MutualOne grants $5K to teen mentoring program

site_logo_w_taglineThe MutualOne Charitable Foundation has awarded $5,000 to support the Mazie Mentoring Program at Framingham High School. Announcement of the award was made today by Mark R. Haranas, president and CEO of MutualOne Bank and a Foundation trustee.

The Mazie Mentoring Program, run by the John Andrew Mazie Memorial Foundation, works with youth who face steep odds against realizing their potential. It provides the support and motivation they need to succeed in school and beyond.

According to Haranas, the Foundation’s donation is earmarked for the purchase of laptop computers awarded to student mentees who reach the program’s college research milestone.

“The mentoring program has a history of success in helping youth at risk continue their education and set and achieve their personal goals,” Haranas stated. “The MutualOne Charitable Foundation is pleased to help offset the cost of the laptops and software students in the program receive as a reward for their determination to succeed.”

MutualOne $10K award sends youth Back to School, grants Holiday Wishes

ProjectJustBecause-logo3A recent $10,000 award from the MutualOne Charitable Foundation to Project Just Because will help provide local low-income families with school supplies and holiday items, according to Steven M. Sousa, executive vice president and chief operating officer of MutualOne Bank and a Foundation trustee.

The gift will support the Project Just Because Back to School initiative, which provides children with a backpack filled with school supplies, and its Holiday Wish List program, which distributes basic cold-weather necessities and small gift items to families in need. According to Cherylann Lambert Walsh, founder and president of Project Just Because, 2,000 students received backpacks last year and 15,000 Holiday Wish List packets were distributed.

“The need is far greater than most of us realize,” said Sousa. “MutualOne is pleased to help provide support for those in the communities we serve who are facing serious life challenges.”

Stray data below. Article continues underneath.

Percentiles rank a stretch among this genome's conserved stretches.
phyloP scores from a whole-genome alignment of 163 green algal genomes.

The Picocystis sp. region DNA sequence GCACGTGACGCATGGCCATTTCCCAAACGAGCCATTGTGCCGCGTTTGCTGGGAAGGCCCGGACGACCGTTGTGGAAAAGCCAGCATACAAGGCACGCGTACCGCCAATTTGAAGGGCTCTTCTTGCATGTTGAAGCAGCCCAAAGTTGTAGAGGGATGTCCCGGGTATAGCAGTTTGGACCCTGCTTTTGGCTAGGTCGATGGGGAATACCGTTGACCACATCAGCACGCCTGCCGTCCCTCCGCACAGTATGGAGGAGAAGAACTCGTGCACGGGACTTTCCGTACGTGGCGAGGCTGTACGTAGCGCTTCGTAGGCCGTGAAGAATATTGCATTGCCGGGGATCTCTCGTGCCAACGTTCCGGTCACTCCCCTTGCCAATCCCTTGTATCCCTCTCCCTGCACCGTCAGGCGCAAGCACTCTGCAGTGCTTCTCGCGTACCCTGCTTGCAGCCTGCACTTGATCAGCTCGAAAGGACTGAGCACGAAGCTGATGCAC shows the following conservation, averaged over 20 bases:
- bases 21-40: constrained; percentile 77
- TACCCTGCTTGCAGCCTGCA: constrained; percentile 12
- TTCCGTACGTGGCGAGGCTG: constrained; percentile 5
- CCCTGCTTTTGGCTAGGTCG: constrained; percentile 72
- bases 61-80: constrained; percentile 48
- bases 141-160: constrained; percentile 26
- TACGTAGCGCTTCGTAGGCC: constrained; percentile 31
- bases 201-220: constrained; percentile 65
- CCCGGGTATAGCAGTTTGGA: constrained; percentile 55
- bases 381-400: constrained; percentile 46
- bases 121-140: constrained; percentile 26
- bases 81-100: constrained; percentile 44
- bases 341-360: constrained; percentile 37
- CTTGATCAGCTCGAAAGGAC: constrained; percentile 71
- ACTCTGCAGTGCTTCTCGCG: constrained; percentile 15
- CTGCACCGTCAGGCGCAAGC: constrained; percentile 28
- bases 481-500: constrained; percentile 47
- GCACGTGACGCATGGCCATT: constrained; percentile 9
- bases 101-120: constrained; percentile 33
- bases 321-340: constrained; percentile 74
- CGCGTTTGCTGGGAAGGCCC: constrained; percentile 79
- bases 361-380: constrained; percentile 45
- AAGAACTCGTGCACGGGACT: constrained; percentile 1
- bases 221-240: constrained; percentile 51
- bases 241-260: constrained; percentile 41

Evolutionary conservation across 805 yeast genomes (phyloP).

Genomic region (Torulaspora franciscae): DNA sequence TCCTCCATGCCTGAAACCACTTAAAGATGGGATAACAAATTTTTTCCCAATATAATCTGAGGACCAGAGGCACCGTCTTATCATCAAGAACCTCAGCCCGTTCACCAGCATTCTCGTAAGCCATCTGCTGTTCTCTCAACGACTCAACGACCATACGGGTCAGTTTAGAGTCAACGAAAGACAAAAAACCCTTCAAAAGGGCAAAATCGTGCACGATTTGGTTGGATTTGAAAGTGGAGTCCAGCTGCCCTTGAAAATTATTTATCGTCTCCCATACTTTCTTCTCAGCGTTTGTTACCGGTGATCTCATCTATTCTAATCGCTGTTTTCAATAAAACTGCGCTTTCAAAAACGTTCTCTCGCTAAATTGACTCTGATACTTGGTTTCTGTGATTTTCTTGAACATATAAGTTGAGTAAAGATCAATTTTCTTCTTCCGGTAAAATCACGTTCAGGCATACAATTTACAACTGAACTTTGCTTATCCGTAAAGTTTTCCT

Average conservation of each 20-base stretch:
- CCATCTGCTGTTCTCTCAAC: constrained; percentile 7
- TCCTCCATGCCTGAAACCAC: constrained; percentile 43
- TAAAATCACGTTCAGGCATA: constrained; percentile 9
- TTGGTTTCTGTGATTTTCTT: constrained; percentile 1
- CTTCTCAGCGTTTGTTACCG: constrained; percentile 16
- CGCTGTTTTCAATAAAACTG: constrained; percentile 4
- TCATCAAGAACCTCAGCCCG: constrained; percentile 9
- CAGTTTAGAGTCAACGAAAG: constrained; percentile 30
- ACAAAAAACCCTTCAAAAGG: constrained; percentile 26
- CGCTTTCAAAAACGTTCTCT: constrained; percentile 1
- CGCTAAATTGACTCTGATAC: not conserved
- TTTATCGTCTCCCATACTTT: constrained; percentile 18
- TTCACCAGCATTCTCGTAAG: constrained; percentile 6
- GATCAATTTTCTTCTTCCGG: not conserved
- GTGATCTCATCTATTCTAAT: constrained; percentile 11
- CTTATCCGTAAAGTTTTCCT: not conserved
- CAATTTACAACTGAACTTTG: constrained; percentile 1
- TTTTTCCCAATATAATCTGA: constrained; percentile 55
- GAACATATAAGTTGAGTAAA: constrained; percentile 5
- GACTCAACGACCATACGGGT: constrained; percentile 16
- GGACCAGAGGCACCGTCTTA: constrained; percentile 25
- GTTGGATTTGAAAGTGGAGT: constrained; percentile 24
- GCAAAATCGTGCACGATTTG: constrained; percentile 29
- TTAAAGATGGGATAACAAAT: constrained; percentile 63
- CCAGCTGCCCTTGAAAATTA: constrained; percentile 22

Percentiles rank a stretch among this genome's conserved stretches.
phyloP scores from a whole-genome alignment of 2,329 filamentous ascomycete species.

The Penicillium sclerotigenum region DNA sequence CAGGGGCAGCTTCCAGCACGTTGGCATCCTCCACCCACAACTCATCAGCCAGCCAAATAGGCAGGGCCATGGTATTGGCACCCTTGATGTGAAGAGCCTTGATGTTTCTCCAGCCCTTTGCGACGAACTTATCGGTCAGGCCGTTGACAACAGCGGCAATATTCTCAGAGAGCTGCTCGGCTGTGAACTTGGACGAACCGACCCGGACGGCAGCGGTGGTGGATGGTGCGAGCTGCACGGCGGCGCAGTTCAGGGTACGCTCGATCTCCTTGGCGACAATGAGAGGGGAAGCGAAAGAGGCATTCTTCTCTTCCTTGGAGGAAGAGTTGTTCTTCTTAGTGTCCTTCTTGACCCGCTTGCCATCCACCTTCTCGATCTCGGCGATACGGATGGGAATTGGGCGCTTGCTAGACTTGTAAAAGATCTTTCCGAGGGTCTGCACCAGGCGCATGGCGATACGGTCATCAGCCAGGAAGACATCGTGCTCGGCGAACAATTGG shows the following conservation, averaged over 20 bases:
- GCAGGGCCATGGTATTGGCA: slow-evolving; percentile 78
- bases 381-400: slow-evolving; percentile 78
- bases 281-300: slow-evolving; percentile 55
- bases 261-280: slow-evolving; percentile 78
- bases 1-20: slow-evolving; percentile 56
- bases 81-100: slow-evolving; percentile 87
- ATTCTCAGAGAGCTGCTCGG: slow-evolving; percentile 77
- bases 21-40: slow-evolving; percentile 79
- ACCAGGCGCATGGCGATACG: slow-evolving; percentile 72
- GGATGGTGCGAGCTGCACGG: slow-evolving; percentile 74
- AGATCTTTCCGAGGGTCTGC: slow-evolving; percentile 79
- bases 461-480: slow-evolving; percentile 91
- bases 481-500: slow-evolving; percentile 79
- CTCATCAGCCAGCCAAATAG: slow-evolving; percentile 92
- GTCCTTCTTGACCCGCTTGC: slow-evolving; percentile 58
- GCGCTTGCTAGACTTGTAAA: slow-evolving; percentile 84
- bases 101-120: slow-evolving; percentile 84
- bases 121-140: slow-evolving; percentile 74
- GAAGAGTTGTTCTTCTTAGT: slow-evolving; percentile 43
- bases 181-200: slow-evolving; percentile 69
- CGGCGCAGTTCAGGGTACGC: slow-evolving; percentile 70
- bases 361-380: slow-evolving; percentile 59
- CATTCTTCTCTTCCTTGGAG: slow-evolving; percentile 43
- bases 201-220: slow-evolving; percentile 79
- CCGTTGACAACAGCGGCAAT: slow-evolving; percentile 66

$5K MutualOne grant will help elders remain in their homes

Homeowner Options For Massachusetts Elders - H.O.M.E.Mark R. Haranas, president and CEO of MutualOne Bank and a MutualOne Charitable Foundation trustee, has announced a $5,000 grant from the Foundation to Homeowner Options for Massachusetts Elders (H.O.M.E.) to help aging MetroWest residents remain in their homes.

H.O.M.E. assists those in the elder homeowner population who are experiencing difficulties and facing threats to their ability to age in place in their homes and communities. The problems addressed range from mortgage and property tax foreclosures, healthcare costs, and home adaptations and repairs to debt management and resource and income budgeting.

“The number of needy elders requesting H.O.M.E. services in increasing,” said Haranas. “We are proud to play a role in providing the counseling, economic literacy, and prevention initiatives they need to maintain their living arrangements.”

Keeping Children Safe Online

Reprinted from United States Computer Emergency Readiness Team Website

What uniUS-CERT-Intel-Microsoft-Red-Hat-Oracle-Affected-by-Privilege-Escalation-Flaw-2que risks are associated with children?

When a child is using your computer, normal safeguards and security practices may not be sufficient. Children present additional challenges because of their natural characteristics: innocence, curiosity, desire for independence, and fear of punishment. You need to consider these characteristics when determining how to protect your data and the child.

You may think that because the child is only playing a game, or researching a term paper, or typing a homework assignment, he or she can’t cause any harm. But what if, when saving her paper, the child deletes a necessary program file? Or what if she unintentionally visits a malicious web page that infects your computer with a virus? These are just two possible scenarios. Mistakes happen, but the child may not realize what she’s done or may not tell you what happened because she’s afraid of getting punished.

Online predators present another significant threat, particularly to children. Because the nature of the Internet is so anonymous, it is easy for people to misrepresent themselves and manipulate or trick other users (see Avoiding Social Engineering and Phishing Attacks for some examples). Adults often fall victim to these ploys, and children, who are usually much more open and trusting, are even easier targets. Another growing problem is cyberbullying. These threats are even greater if a child has access to email or instant messaging programs, visits chat rooms, and/or uses social networking sites.